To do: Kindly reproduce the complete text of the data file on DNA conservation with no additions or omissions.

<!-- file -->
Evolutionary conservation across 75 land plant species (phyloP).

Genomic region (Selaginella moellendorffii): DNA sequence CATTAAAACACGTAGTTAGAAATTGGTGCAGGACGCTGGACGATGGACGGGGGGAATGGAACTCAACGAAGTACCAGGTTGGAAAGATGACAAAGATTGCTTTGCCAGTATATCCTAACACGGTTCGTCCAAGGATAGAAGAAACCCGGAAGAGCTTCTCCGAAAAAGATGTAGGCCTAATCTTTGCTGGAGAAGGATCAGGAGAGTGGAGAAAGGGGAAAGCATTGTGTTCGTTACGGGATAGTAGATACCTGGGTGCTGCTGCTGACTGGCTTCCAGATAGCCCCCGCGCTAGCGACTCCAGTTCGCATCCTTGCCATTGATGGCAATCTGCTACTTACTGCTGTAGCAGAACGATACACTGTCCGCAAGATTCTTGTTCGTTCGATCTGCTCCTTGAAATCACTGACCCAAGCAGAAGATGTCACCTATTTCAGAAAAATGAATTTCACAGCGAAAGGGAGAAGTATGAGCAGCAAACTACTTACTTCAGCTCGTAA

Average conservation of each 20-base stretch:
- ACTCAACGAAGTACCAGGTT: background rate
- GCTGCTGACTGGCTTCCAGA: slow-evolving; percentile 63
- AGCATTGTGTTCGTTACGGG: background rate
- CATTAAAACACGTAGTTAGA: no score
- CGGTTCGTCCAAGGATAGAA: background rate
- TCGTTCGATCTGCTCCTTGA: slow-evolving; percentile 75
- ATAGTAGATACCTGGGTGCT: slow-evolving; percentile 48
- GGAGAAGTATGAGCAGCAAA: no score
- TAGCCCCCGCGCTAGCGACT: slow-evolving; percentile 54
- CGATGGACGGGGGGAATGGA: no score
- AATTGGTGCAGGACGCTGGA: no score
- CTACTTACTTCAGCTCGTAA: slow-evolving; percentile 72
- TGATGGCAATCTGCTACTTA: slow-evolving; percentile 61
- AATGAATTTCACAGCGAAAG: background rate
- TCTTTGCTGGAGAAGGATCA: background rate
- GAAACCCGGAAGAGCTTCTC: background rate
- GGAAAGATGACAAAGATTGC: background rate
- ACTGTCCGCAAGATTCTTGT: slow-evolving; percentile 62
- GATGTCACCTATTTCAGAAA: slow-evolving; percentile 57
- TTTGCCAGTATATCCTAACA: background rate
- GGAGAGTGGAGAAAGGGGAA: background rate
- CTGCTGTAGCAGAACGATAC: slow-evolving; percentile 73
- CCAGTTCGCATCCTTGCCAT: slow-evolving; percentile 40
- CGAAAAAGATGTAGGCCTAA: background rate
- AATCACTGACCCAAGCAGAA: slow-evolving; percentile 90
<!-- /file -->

Evolutionary conservation across 75 land plant species (phyloP).

Genomic region (Selaginella moellendorffii): DNA sequence CATTAAAACACGTAGTTAGAAATTGGTGCAGGACGCTGGACGATGGACGGGGGGAATGGAACTCAACGAAGTACCAGGTTGGAAAGATGACAAAGATTGCTTTGCCAGTATATCCTAACACGGTTCGTCCAAGGATAGAAGAAACCCGGAAGAGCTTCTCCGAAAAAGATGTAGGCCTAATCTTTGCTGGAGAAGGATCAGGAGAGTGGAGAAAGGGGAAAGCATTGTGTTCGTTACGGGATAGTAGATACCTGGGTGCTGCTGCTGACTGGCTTCCAGATAGCCCCCGCGCTAGCGACTCCAGTTCGCATCCTTGCCATTGATGGCAATCTGCTACTTACTGCTGTAGCAGAACGATACACTGTCCGCAAGATTCTTGTTCGTTCGATCTGCTCCTTGAAATCACTGACCCAAGCAGAAGATGTCACCTATTTCAGAAAAATGAATTTCACAGCGAAAGGGAGAAGTATGAGCAGCAAACTACTTACTTCAGCTCGTAA

Average conservation of each 20-base stretch:
- ACTCAACGAAGTACCAGGTT: background rate
- GCTGCTGACTGGCTTCCAGA: slow-evolving; percentile 63
- AGCATTGTGTTCGTTACGGG: background rate
- CATTAAAACACGTAGTTAGA: no score
- CGGTTCGTCCAAGGATAGAA: background rate
- TCGTTCGATCTGCTCCTTGA: slow-evolving; percentile 75
- ATAGTAGATACCTGGGTGCT: slow-evolving; percentile 48
- GGAGAAGTATGAGCAGCAAA: no score
- TAGCCCCCGCGCTAGCGACT: slow-evolving; percentile 54
- CGATGGACGGGGGGAATGGA: no score
- AATTGGTGCAGGACGCTGGA: no score
- CTACTTACTTCAGCTCGTAA: slow-evolving; percentile 72
- TGATGGCAATCTGCTACTTA: slow-evolving; percentile 61
- AATGAATTTCACAGCGAAAG: background rate
- TCTTTGCTGGAGAAGGATCA: background rate
- GAAACCCGGAAGAGCTTCTC: background rate
- GGAAAGATGACAAAGATTGC: background rate
- ACTGTCCGCAAGATTCTTGT: slow-evolving; percentile 62
- GATGTCACCTATTTCAGAAA: slow-evolving; percentile 57
- TTTGCCAGTATATCCTAACA: background rate
- GGAGAGTGGAGAAAGGGGAA: background rate
- CTGCTGTAGCAGAACGATAC: slow-evolving; percentile 73
- CCAGTTCGCATCCTTGCCAT: slow-evolving; percentile 40
- CGAAAAAGATGTAGGCCTAA: background rate
- AATCACTGACCCAAGCAGAA: slow-evolving; percentile 90